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NYC's St. Eleftherios Greek Orthodox Church Offers Weekly Meditation

New York City's St. Eleftherios Greek Orthodox Church has offered this week's meditation, that can be read in full below.

You and Your Prayer



Christians know that their most effective communication with God is found in prayer. They worship together in church by singing hymns and chanting prayers. They pray orally in a loud, moderate or soft voice. They pray mentally or in absolute silence. They also pray whenever they offer their service to others. They know that they can pray anywhere and anytime - whether standing, sitting, kneeling, laying prone - whether walking or running, working, socializing or playing. Christians seek a life of prayer...a prayer life. 


When we pray we place our minds in a frame of reference which makes us cognizant of our dependence upon God, and our mindfulness of His constant, loving, ever-presence in our lives. As we go about our daily chores we have ample possibilities to say a short prayer every now and then, such as "Our Father", the "Creed", a favorite prayer or simply a personal discussion with the absolutely best friend of our eternal life. During our break periods or at lunch, even in the midst of a crowd, we can offer prayers for our loved ones, for those around us, for those who love us and those who hate us, for any purpose whatsoever at all. The joy of this experience is the peaceful contentment you experience while offering those secret prayers which will be heard and received by God alone (...and your heavenly Father who sees in secret will reward you openly - St. Matthew 6:6)


At free times during the day or in the evening we should seek quiet time...to read the Holy Bible, the Church Fathers, books of inspiration and spiritual enlightenment. We can also meditate in seeking God's divine guidance and His Will in our life. We can read or pray together with loved ones and share in the wealth and treasure of our Holy Orthodox Faith. 


St. Paul tells us that we should pray "unceasingly". The Hesychasts (The fathers who prayed unceasingly in spoken and mental prayer) used the Jesus Prayer - "Lord Jesus Christ, Son of God, have mercy upon me a sinner." Of course, they, as many Church Fathers, often recognized the importance of what is known as silent prayer.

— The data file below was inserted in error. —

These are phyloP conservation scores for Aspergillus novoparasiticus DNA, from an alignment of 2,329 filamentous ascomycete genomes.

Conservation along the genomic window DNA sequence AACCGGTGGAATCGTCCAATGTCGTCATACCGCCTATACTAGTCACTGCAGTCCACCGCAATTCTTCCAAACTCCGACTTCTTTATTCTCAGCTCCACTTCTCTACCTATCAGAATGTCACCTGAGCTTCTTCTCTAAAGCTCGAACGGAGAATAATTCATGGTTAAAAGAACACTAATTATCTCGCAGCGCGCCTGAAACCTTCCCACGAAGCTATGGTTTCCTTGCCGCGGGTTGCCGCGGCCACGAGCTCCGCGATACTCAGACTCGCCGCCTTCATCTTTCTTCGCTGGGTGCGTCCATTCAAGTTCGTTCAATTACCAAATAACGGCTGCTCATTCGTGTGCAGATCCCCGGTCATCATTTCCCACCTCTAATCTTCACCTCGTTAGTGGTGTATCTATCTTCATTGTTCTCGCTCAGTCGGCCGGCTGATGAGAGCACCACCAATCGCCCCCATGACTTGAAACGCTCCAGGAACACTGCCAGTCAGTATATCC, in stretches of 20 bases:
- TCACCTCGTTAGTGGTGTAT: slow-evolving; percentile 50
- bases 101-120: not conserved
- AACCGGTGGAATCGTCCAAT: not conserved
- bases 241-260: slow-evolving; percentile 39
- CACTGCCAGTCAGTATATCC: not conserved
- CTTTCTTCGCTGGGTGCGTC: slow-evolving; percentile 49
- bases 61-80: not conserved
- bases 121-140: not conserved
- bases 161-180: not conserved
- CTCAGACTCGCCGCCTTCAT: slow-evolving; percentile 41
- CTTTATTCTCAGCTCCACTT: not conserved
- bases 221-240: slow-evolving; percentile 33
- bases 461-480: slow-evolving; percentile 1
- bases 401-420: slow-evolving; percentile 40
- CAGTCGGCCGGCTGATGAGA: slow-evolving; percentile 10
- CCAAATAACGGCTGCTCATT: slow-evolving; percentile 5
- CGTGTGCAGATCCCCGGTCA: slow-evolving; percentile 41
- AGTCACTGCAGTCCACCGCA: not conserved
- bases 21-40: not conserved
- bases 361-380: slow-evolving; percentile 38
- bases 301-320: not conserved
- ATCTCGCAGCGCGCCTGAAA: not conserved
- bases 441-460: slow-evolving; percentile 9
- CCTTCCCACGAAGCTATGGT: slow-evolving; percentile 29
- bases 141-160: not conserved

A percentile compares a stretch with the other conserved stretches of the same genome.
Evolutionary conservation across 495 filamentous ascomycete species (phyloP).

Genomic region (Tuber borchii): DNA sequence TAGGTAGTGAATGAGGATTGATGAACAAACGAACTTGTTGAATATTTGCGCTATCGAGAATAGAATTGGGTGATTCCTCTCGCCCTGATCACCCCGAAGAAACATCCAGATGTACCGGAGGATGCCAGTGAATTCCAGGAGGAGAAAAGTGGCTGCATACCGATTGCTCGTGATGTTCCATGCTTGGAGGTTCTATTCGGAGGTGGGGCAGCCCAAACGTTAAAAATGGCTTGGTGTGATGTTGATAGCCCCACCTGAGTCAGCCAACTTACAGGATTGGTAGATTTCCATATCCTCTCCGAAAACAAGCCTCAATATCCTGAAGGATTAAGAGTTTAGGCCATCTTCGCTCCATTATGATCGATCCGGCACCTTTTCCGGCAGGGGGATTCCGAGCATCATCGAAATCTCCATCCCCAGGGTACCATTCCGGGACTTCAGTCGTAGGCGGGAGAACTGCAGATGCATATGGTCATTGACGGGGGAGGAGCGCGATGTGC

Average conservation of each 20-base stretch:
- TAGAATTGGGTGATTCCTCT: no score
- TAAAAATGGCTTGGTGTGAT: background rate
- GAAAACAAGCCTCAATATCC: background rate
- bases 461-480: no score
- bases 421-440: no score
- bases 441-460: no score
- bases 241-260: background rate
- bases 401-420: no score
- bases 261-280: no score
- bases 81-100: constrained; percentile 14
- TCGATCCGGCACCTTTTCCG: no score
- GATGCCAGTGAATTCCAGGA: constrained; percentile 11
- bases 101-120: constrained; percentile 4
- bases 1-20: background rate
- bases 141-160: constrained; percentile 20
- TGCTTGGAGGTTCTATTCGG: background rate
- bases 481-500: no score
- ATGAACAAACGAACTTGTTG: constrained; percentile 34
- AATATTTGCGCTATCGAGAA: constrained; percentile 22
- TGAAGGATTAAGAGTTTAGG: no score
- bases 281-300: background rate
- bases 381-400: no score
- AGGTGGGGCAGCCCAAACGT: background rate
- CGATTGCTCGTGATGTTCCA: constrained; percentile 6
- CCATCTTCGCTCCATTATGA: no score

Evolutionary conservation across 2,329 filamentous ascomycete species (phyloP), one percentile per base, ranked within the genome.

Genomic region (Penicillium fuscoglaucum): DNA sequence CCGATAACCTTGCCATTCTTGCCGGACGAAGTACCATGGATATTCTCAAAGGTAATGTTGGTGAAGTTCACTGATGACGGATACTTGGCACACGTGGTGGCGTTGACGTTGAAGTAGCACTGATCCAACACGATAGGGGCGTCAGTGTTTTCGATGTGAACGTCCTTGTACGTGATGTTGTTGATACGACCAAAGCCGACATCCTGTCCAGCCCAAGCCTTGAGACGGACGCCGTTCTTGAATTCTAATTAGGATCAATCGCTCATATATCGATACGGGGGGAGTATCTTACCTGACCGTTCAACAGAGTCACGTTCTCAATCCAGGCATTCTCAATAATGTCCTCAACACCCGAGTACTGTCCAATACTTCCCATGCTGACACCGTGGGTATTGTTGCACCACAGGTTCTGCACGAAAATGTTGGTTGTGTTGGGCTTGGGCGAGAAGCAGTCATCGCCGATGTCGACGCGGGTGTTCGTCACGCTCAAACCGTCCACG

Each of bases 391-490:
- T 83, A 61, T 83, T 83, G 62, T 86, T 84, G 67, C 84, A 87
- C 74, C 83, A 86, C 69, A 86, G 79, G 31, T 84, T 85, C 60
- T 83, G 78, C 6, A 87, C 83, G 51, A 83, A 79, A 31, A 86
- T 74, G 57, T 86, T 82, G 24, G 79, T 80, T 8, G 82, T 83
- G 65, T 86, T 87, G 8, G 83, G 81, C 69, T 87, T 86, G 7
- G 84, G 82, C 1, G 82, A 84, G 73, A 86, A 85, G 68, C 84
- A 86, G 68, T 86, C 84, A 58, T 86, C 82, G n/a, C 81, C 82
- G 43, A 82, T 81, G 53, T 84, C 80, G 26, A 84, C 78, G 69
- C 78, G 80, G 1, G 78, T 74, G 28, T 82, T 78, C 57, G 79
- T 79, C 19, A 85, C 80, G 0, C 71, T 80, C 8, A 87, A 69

Every one of us knows that the Christian struggle is real. It is not something God compels us to do. Rather it is something we do because we love God. It tells us that while we strive to attain unity with God, we are also striving to touch the hearts of our fellow sojourners - in this life and in this world - by sharing their and our journey with love, mercy, compassion and hope.


Psalm 131:1-3: "O Lord, my heart is not lifted up, my eyes are not raised too high; I do not occupy myself with things too great and too marvelous for me. But I have calmed and quieted my soul, like a child quieted at its mother's breast; like a child that is quieted is my soul..."


Isaiah 7:4: "...say to him, 'Take heed, be quiet, do not fear, and do not let your heart be faint..."


Isaiah 30:15: "...in quietness and trust shall be your strength."


So as you see, my beloved brothers and sisters in Christ, we are not only seeking to find a life of prayer and a prayer life, but we are constantly pursuing a loftier goal...to make our life prayer itself. For in our constant awareness of God's ever-presence in our life at all times - in virtue and in sin - in joys and in sorrows - in peace and in turmoil – in all our words, thoughts and deeds – we become more and more aware of this Wondrous, Magnificent and Holy Ever-Presence. He will fill our being...and in our silent prayer, we shall simply "be" in the presence of Almighty God!